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Eclipse Season, Act II : June's Annular Solar Eclipse

Eclipse Season, Act II : June's Annular Solar Eclipse

For 2021, the first event of the “eclipse season” is a lunar eclipse on the morning of May 26. The second is an annular solar eclipse on June 10. In an annular eclipse, the Moon appears too small to block the Sun out entirely, so at maximum eclipse, the Sun is visible as a ring (annulus).

The bad news is that the central part of the annular eclipse is limited to the high latitude parts of North America and Russia, and is inaccessible to most of us, especially since travel is limited during this pandemic. But a portion of Europe and the northeastern U.S. and Canada will at least have views of the partial eclipse. While it’s not ideal for these viewers, it’s a good chance to tune up setups and procedures for future solar eclipse opportunities.

Filters for Partial and Annular Solar Eclipses

In an annular solar eclipse, because the Sun is never completely blocked by the Moon, it remains dangerously bright during the entire event and requires the use of an astronomical solar filter designed specifically to block most of the light. Using a standard polarizing or ND filter set normally used for taking long exposures to blur moving water is not adequate. To be safe, a solar filter dims the sun by at least a factor of 100,000 and is designed to also block the infrared (IR) and ultraviolet (UV) light outside the visual band. In photographic terms, this is about a 17-stop (or more) filter. Landscape ND filters generally go no farther than 8 or 9 stops of light reduction.

I have also noticed that lower density solar filters are now available which are specifically designed to let more light in for digital camera imaging. I have not personally used these filters. These are specifically stated to be "unsafe" for direct viewing of the Sun either through an eyepiece or the optical finder in a DSLR.

No matter which type of filter you use, take note of the fact that astronomical solar filters need to be mounted in front of the camera or telescope lens, before the light is focused. In extreme cases, a filter placed in the focused beam can crack or melt, followed by your camera or eye!

Another detail to take note of is that many of the solar filters available pass all of the visible wavelengths equally, rendering the sun essentially white, or at best a pale yellow. My preference is to use a filter that also blocks the blue end of the visible spectrum, rendering the sun a pleasing orange color in-camera. Beyond the aesthetics, in theory, preferentially blocking the blue end of the spectrum should also increase contrast because of the scattering of blue light in the atmosphere and the poor focusing of blue light in lower-end optics.

When shopping for solar filters, another type of specialized filter you may encounter is the Solar Hydrogen-alpha filter. While these provide spectacular views of details on the sun such as prominences, these are meant to be used on telescopes at extremely long focal ratios (f/30+, typically), and isolate a very, very narrow band of red light, and worst of all, cost ten times or more than the photographic filters you are familiar with. Only the most avid astrophotographers go this far, and these are not required for an annular or partial eclipse.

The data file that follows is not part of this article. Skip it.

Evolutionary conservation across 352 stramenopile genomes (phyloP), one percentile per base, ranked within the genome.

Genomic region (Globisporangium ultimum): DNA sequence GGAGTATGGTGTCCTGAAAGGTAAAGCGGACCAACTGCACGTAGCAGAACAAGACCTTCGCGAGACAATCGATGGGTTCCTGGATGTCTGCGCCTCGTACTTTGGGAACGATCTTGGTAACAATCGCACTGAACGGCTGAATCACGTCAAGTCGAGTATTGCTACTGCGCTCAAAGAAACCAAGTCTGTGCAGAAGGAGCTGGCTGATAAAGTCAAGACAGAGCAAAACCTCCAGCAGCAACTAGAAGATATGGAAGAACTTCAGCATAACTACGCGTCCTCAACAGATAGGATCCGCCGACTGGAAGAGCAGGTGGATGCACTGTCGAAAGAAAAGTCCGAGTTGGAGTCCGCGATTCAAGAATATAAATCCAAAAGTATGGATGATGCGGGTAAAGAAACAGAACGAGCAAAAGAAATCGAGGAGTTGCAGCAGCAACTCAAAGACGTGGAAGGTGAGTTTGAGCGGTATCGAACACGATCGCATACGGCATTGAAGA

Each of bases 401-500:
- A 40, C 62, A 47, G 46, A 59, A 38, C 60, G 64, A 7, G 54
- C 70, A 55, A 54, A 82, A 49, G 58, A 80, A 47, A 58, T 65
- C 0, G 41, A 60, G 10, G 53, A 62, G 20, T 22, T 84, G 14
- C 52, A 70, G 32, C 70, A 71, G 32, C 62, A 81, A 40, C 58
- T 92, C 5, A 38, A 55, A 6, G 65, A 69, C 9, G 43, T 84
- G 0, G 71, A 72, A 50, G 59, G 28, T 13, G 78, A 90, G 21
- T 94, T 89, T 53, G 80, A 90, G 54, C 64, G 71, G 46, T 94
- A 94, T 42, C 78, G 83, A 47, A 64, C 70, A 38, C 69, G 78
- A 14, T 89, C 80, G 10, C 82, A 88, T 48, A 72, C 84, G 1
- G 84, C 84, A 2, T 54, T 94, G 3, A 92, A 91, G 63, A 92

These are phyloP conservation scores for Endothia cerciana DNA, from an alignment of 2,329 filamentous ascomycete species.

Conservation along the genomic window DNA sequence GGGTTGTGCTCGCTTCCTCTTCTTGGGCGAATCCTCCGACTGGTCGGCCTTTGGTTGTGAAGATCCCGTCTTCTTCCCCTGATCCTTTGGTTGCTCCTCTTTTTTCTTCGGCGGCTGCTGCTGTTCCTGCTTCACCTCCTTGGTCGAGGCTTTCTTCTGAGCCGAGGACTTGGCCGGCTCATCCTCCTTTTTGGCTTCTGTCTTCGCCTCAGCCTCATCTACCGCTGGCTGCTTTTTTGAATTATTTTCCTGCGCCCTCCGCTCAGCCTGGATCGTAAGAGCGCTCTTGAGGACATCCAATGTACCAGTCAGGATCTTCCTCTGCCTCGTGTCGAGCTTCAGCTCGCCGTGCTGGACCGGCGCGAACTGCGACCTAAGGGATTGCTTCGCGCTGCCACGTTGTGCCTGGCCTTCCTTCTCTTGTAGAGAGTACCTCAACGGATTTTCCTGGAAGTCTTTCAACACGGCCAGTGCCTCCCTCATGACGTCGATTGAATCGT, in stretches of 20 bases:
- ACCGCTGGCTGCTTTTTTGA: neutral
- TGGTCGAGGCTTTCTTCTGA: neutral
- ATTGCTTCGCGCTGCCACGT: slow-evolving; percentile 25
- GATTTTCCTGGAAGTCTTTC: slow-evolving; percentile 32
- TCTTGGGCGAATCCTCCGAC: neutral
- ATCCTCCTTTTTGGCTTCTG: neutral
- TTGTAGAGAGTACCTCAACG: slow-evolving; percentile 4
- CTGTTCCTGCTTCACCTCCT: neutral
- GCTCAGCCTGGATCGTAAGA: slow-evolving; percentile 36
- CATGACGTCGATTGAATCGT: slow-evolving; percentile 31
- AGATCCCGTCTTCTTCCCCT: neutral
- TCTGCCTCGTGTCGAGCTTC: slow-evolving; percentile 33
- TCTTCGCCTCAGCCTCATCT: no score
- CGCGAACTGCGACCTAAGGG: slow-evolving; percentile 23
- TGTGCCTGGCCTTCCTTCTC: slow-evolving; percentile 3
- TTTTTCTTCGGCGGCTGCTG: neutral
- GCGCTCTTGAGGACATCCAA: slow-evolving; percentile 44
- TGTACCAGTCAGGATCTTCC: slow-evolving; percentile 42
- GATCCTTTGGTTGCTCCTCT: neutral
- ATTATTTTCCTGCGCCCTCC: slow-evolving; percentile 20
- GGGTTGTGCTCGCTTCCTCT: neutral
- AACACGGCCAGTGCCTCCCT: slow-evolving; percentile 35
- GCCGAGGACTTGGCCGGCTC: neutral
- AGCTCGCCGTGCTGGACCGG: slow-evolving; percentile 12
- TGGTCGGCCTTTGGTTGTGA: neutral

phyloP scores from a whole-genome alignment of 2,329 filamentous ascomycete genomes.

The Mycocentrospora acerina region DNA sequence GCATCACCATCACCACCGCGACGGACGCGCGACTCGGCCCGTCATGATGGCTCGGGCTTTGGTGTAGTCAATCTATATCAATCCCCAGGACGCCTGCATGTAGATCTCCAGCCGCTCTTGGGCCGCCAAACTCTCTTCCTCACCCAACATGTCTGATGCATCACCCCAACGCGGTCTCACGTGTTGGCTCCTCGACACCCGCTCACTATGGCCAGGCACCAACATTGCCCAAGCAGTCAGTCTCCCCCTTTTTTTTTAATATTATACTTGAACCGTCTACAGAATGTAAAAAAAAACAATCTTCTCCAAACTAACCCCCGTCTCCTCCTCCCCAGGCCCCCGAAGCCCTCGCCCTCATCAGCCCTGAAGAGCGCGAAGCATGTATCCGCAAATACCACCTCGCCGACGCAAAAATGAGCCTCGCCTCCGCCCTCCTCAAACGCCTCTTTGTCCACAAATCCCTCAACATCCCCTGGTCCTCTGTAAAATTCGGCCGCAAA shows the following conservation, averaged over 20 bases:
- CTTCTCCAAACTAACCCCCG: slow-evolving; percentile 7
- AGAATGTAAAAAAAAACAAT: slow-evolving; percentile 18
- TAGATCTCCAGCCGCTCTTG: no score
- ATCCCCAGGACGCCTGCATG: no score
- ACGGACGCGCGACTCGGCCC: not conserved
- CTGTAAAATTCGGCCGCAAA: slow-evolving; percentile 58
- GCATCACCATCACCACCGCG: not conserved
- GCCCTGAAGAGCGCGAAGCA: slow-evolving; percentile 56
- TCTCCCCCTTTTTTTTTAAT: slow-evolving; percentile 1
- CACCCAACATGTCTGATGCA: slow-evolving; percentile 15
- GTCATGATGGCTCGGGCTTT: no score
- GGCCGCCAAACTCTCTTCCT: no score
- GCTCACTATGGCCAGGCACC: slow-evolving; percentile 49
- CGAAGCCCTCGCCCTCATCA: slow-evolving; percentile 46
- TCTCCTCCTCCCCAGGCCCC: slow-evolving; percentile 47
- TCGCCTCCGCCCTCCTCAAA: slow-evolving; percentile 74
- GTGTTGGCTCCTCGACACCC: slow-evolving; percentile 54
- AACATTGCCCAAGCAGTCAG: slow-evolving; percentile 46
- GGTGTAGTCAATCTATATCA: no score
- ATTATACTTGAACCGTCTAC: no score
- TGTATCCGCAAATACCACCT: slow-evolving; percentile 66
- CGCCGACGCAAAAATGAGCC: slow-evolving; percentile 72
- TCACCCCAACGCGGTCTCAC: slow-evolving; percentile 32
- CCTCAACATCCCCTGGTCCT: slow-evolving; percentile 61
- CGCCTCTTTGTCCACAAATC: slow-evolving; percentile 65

Partial eclipse sunset.

Unfortunately, eclipses provide limited opportunities for creative compositions unless you plan to composite your sunrise or sunset shots with foreground shots taken at a different time. The dense filter needed for shooting directly at the sun precludes getting the foreground exposed properly. An alternative is to use a standard filter (e.g. ND9 photographic filter) and depend on the Earth’s atmosphere to attenuate the sun’s disk enough right at sunrise or sunset. Even so, plan on the foreground elements to be seen just in silhouette. To be safe, use live view to avoid even glancing through a direct optical viewfinder. 

Of course, if the foreground is critical to your composition, it’s important to preplan your exact shooting position relative to your foreground feature and the Sun using phone/tablet apps like Photopills or PlanIt, or Stellarium for a desktop PC.

Lens Considerations

The extremely bright target of the sun (even after filtering) can cause problems for some lenses in the form of internal reflections. In general, a high-quality prime lens or telescope will be better than a zoom lens because the fewer the elements in the optics, the less there is a chance of internal reflections and scattering of light. Check these by testing your filter and lens setups at home on the sun to ensure your success at the main event. During testing, be sure to move the sun towards the sides of the frame to make internal reflections more obvious and then bring the frames into a program like Photoshop to boost contrast so that you can search for reflection artifacts.